Topics for discussion will include school lunches, food provided in direct provision centres, food in a digital age, the rise and fall of clean eating, the growing take -away culture, and a booming interest in gut health.

Some 200 Irish and international trade buyers with a combined purchasing power of over €10b will attend. And the produce of 64 of Ireland’s best smaller, local and organic producers will be showcased.

Olympic rowing heroes Paul and Gary O’Donovan will visit Bloom on Friday to kick-start Bord Bia’s 2017 Eggs Campaign.

Bloom will also include 33 new food and drink exhibitors, feature the full range of Bord Bia quality assured fresh food, and become the launchpad for many innovative products.

Celebrate Strawberry Week, co-funded by Bord Bia and producers, is inspired by the Strawberry Beds Road on the banks of the river Liffey, where the fruit has grown since 1750.

Bord Bia’s survey, carried out by Red C, revealed that regular gardeners, are mainly female (69%), and four in 10 are over the age of 55.

Some 75% of all adults believe gardening is good for mental health, while almost all (98%) adults who garden regularly know that this is the case.

Three in four regular gardeners consider digging to be a “pain”, yet 95% believe that it keeps them fit and active.

But with 63% of the Irish population living in urban areas, gardening within a limited space is set to become ever-more important. This trend is particularly prevalent in Dublin where 25% of inhabitants have no garden.

The need for easier maintenance options are driven by busy lifestyles, as 44% say time is the main barrier to gardening — particularly among the young and free audience (71%). Aspiring and novice’ gardeners are even more attuned to their ‘green’ responsibilities. Composting is expected, rainwater harvesting an obvious choice and local sourcing and native planting makes sense.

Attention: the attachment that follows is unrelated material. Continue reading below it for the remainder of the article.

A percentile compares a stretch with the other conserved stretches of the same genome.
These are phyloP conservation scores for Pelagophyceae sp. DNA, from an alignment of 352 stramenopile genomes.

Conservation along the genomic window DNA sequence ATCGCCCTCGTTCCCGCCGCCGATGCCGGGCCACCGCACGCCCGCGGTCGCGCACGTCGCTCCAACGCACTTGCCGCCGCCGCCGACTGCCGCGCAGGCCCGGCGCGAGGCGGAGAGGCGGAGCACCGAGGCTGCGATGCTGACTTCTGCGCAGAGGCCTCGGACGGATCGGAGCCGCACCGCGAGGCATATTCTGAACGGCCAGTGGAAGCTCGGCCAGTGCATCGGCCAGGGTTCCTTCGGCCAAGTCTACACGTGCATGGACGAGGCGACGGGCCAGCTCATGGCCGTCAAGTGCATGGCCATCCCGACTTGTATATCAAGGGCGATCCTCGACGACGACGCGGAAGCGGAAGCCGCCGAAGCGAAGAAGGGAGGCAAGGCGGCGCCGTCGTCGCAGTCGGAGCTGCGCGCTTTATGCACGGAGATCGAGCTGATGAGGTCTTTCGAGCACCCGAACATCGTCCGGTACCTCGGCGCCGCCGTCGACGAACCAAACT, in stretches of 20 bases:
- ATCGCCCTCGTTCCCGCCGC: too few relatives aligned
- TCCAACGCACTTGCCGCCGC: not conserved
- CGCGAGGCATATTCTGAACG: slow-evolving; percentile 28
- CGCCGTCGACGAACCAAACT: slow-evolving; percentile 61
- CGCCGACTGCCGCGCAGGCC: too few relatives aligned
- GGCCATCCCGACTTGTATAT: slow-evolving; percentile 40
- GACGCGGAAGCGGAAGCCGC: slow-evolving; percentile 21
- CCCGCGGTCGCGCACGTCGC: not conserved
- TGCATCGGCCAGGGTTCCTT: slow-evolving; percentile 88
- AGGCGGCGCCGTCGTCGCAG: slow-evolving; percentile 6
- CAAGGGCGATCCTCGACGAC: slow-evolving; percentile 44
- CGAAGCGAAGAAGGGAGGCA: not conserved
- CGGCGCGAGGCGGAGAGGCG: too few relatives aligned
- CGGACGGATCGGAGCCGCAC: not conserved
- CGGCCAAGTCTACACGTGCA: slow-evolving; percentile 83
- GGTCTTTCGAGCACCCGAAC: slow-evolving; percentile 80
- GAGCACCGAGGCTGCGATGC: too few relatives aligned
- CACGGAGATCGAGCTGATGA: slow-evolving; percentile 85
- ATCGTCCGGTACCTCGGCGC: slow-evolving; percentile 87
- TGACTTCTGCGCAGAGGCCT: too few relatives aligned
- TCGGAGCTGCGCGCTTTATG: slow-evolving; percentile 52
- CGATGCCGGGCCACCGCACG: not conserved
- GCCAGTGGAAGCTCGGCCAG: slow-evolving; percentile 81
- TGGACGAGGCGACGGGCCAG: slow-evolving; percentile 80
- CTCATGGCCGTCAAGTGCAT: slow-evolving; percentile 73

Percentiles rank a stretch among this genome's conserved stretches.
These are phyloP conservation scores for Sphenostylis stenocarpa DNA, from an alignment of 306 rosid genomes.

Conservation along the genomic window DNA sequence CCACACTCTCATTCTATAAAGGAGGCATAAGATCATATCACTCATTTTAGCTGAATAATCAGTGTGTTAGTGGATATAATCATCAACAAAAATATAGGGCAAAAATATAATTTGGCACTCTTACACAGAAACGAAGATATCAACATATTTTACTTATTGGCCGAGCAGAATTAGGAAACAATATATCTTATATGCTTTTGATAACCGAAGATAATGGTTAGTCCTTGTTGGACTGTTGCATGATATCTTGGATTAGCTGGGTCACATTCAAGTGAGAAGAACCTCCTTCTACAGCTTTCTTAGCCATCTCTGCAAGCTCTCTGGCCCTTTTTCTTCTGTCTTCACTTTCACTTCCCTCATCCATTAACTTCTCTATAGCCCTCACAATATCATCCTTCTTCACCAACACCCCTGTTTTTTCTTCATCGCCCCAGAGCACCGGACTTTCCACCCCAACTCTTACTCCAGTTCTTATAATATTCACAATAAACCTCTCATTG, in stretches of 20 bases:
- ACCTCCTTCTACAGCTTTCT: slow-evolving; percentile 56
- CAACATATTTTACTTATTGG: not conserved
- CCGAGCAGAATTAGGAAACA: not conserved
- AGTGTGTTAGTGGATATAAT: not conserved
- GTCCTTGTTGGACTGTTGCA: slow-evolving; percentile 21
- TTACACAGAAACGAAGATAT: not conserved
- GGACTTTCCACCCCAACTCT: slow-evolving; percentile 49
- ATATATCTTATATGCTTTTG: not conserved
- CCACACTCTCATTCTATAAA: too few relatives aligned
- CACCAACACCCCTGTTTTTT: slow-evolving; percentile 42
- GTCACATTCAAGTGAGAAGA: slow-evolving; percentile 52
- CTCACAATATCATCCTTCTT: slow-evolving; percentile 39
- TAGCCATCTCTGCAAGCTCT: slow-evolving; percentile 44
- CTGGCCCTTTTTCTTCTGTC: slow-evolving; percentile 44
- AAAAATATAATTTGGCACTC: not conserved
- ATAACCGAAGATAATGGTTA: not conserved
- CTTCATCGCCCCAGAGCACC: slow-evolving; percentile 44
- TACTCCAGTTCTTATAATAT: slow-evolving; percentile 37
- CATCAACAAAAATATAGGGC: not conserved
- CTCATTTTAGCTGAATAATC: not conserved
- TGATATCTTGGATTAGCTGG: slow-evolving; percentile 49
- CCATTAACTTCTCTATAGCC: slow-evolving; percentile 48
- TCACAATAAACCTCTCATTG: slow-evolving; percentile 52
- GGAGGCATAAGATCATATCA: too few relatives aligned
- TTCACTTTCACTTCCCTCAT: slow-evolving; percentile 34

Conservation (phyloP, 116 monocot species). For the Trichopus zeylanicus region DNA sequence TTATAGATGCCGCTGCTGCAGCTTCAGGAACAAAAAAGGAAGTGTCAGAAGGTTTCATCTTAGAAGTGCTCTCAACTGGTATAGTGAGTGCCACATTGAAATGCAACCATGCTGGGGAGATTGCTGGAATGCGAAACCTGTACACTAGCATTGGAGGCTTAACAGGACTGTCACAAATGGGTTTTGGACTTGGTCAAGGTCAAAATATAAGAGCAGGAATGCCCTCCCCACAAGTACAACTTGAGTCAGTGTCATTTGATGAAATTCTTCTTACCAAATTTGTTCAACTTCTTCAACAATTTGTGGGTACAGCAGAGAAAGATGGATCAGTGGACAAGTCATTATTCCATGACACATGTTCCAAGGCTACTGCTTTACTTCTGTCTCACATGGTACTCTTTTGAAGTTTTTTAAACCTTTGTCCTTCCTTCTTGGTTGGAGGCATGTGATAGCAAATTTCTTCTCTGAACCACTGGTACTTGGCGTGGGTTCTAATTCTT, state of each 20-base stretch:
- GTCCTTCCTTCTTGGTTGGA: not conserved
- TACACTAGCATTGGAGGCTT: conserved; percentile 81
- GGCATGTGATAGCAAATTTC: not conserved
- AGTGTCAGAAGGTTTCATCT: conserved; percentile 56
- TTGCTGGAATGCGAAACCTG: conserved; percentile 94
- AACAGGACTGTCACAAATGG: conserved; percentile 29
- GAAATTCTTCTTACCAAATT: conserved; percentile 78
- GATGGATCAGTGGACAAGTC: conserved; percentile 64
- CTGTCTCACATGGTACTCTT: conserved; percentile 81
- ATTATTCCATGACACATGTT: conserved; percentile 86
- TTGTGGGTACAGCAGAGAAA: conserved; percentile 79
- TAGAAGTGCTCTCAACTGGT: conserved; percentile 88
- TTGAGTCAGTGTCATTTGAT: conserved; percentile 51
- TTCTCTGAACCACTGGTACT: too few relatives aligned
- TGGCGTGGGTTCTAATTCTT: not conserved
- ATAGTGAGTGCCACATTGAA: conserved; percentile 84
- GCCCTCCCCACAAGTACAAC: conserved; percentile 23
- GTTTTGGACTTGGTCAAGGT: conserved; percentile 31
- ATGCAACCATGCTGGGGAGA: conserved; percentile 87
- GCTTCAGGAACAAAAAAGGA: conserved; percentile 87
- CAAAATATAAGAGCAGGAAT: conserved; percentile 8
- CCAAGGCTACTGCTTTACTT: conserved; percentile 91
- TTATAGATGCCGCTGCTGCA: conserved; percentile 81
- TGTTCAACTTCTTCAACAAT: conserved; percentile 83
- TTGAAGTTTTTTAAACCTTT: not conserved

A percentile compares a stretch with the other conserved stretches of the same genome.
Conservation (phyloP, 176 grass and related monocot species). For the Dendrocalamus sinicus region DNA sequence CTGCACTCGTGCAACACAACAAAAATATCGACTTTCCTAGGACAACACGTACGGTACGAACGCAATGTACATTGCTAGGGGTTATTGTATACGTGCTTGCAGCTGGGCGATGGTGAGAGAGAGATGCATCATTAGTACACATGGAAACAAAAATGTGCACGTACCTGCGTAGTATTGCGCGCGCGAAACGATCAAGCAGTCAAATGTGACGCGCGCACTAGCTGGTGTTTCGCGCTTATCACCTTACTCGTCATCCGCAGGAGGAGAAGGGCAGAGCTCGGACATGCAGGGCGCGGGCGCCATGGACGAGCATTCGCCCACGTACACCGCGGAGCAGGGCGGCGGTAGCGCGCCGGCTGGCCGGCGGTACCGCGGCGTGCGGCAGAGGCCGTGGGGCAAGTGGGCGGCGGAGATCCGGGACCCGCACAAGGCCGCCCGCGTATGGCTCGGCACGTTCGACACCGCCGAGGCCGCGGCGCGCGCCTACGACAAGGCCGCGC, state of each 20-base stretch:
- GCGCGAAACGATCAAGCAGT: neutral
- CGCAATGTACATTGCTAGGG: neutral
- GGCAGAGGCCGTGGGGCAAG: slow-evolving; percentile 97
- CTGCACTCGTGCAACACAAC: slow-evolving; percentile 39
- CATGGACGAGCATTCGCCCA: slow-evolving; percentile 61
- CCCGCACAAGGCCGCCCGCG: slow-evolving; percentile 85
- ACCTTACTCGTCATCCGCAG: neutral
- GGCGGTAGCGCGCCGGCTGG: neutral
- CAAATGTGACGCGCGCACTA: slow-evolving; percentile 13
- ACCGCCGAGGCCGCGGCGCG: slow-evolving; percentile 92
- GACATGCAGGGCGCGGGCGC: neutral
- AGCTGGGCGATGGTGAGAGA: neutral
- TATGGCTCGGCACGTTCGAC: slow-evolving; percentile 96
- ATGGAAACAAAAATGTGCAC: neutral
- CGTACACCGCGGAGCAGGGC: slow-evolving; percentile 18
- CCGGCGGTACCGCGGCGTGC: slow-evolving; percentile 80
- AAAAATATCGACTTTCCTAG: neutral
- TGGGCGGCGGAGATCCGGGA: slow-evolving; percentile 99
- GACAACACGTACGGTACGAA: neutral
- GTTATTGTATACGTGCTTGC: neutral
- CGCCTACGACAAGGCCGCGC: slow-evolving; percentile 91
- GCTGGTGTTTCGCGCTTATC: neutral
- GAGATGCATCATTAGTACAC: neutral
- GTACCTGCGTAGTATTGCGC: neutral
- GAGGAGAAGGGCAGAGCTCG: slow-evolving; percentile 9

Bees too are a consideration in their plans and so is companion planting for natural pest control. Some 52% of gardeners say that supporting wildlife and birds is an important reason for them to be involved in gardening.

Some 340,000 adults (19% of gardeners) in Ireland grow vegetables regularly at home. Over four in 10 adults (43%) express an interest in GY0.

Easy-to-maintain gardens would encourage 75% of people to garden more and 59% say that if they could do it in a small space it would encourage them to garden more. The gardener of the future will further embrace new technology as a source of inspiration, advice and garden management. Online retailing, still in its infancy in the world of gardeners, is likely to develop more in the future.

Fiona Muldoon, chief executive, FBD Insurance, official partner of Bloom for the next three years, said it recognised a strong brand fit with the event and its visitors.

Bord Bia chief executive Tara McCarthy said Bloom will reflect many of the key themes and trends identified in its ‘Gardening in Ireland’ report.

“Visitors can expect to enjoy a great day out while also having an opportunity to learn from, and engage with, Ireland’s top horticulturists and food producers,” she said.